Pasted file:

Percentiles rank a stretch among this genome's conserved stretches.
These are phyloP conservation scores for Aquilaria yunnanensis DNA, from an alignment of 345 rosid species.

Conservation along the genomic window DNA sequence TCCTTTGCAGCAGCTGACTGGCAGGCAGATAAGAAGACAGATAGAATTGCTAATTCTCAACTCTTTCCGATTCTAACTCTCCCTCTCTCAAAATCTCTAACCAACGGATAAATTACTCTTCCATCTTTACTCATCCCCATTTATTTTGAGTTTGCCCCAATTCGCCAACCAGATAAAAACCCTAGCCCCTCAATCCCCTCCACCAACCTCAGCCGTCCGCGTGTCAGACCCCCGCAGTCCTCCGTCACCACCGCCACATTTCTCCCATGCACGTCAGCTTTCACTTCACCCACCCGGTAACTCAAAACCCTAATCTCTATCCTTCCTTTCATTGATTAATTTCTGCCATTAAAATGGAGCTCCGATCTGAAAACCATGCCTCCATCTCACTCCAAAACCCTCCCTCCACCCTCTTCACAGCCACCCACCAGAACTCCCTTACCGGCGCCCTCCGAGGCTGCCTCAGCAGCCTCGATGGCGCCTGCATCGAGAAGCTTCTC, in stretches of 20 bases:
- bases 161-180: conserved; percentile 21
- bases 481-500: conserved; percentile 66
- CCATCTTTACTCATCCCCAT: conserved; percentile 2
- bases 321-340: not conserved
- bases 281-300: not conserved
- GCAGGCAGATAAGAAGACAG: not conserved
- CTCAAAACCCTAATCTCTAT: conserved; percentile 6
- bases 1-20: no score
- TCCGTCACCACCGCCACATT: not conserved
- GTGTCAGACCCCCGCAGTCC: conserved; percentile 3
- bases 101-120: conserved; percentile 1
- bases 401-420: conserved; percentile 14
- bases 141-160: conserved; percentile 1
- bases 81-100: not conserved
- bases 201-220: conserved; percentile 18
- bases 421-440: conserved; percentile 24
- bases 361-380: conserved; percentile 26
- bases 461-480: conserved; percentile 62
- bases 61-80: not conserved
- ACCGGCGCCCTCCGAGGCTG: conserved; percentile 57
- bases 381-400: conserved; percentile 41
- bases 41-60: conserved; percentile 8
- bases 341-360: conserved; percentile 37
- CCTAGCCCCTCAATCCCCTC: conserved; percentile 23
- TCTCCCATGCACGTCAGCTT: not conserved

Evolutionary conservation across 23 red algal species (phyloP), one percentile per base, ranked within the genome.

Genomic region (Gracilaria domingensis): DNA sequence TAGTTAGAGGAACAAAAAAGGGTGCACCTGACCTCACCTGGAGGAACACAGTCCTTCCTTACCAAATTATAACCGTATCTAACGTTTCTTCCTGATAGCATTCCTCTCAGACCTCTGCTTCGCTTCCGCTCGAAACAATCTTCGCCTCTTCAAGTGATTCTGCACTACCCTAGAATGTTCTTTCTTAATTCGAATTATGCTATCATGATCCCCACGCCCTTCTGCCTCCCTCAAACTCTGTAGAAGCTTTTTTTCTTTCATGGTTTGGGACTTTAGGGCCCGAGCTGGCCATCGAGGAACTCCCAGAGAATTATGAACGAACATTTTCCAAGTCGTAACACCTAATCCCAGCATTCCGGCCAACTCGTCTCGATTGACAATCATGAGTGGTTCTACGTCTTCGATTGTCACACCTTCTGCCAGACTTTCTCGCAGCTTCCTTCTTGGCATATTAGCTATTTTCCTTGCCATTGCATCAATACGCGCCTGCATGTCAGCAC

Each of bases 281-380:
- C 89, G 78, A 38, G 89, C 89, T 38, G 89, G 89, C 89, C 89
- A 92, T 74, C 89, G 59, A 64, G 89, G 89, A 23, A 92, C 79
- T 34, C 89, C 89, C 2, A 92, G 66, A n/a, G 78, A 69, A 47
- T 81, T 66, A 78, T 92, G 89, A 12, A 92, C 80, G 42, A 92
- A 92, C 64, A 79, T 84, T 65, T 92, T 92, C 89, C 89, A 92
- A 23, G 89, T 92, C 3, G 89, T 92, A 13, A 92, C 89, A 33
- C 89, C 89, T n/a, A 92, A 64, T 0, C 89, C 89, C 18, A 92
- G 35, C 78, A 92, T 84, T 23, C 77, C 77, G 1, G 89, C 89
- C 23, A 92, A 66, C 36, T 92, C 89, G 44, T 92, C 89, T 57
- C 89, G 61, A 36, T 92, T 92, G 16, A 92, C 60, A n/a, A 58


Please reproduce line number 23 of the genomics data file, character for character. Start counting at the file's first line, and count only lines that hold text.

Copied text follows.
- ACCGGCGCCCTCCGAGGCTG: conserved; percentile 57